• Sleeping problems
  • Muscle pain or headache
  • Loss of smell or taste
  • Swelling in the legs
  • Depression or anxiety
  • Dizziness when you stand

These lingering symptoms can turn into a condition called long-COVID or post-COVID. If this is the case, rehab, like our Post-COVID Pulmonary Rehab Program, may be the best course of action.

This comprehensive outpatient treatment, offered through Strong Hearts Rehabilitation Center, focuses on restoring patients’ quality of life, says program director, Amanda Xaysuda.

“Most patients we see come in with shortness of breath, fatigue, headaches, lingering cough, exercise intolerance, exertional malaise,” Xaysuda says. “The purpose of the pulmonary rehab program is to address these symptoms. The purpose is to not cure disease or resolve any heart or lung disease in these patients but be able to tolerate exercise better and improve their quality of life.”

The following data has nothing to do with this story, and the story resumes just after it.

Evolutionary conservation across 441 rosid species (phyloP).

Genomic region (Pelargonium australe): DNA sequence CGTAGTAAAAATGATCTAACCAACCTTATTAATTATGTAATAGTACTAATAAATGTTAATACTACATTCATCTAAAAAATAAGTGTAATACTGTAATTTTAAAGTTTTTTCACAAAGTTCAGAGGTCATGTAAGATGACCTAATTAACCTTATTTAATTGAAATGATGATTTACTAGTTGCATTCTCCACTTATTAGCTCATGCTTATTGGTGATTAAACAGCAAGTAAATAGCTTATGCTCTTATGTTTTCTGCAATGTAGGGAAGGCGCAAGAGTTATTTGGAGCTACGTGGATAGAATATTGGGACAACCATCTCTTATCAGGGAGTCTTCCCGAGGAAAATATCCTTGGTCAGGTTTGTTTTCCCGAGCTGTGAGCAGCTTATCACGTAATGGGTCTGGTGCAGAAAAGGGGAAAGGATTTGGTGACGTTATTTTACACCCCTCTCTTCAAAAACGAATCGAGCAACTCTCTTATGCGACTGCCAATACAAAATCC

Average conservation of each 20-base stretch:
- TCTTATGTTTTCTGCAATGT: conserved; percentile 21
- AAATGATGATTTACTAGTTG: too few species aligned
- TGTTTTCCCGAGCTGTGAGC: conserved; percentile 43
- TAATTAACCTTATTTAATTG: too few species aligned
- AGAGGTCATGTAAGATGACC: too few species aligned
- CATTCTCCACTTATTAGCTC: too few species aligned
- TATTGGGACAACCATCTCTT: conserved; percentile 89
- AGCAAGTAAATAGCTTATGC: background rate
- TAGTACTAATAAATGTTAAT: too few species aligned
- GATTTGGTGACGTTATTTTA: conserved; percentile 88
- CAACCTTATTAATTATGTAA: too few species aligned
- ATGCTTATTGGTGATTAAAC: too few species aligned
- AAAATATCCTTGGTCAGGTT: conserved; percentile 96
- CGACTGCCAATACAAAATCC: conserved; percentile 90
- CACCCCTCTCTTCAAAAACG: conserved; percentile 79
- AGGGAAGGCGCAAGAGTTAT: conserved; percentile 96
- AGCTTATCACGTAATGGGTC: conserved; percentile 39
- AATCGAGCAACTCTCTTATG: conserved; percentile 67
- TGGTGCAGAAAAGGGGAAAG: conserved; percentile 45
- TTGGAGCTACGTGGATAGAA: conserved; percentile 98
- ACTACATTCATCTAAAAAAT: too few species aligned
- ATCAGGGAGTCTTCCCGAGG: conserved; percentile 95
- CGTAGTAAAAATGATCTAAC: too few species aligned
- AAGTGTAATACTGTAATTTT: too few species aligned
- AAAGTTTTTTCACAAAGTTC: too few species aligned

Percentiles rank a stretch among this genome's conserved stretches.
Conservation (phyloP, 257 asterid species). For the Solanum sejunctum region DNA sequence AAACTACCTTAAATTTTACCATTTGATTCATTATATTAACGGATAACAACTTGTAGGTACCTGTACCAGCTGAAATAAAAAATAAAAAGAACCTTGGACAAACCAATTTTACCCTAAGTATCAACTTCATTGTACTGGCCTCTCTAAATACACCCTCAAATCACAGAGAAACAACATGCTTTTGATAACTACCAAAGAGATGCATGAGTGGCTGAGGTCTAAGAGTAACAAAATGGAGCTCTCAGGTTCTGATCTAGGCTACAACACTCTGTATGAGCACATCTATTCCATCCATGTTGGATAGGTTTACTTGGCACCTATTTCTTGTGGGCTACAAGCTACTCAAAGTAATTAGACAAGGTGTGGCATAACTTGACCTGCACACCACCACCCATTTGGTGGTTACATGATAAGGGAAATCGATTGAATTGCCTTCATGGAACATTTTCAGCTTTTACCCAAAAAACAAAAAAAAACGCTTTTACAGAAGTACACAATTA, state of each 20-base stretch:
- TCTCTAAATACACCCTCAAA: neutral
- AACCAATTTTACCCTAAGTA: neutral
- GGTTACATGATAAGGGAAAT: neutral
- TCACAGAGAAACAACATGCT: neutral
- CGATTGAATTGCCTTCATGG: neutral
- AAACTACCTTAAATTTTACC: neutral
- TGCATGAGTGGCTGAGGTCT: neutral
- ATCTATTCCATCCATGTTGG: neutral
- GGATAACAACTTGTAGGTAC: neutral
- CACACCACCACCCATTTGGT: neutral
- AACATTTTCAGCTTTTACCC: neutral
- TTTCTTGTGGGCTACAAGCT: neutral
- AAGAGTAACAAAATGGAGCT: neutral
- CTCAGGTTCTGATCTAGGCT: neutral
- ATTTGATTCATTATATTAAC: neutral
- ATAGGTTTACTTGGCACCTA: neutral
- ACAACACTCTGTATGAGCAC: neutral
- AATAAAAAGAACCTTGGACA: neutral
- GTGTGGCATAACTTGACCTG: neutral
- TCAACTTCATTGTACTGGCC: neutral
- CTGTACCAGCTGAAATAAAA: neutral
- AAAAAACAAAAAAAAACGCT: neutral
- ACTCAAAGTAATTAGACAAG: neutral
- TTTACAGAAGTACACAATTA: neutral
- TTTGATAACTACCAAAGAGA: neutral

Determine YOUR risk and take action today by talking with one of our cardiologists or your primary care physician, or having our Keep the Beat comprehensive heart screening.

Watching her grandchildren grow up seemed questionable for Barbara, who was on 14 different medications, borderline diabetic and suffered from AFIB. Bariatric surgery changed the course of her life. Read her story.

Feeling Alone

I have struggled with my weight for the past 15 years and I felt so alone. I was on 14 medications for blood pressure, acid reflux, breathing issues and sinus issues. I was also borderline diabetic, had to use a CPAP machine and had multiple ablations for atrial fibrillation (AFIB).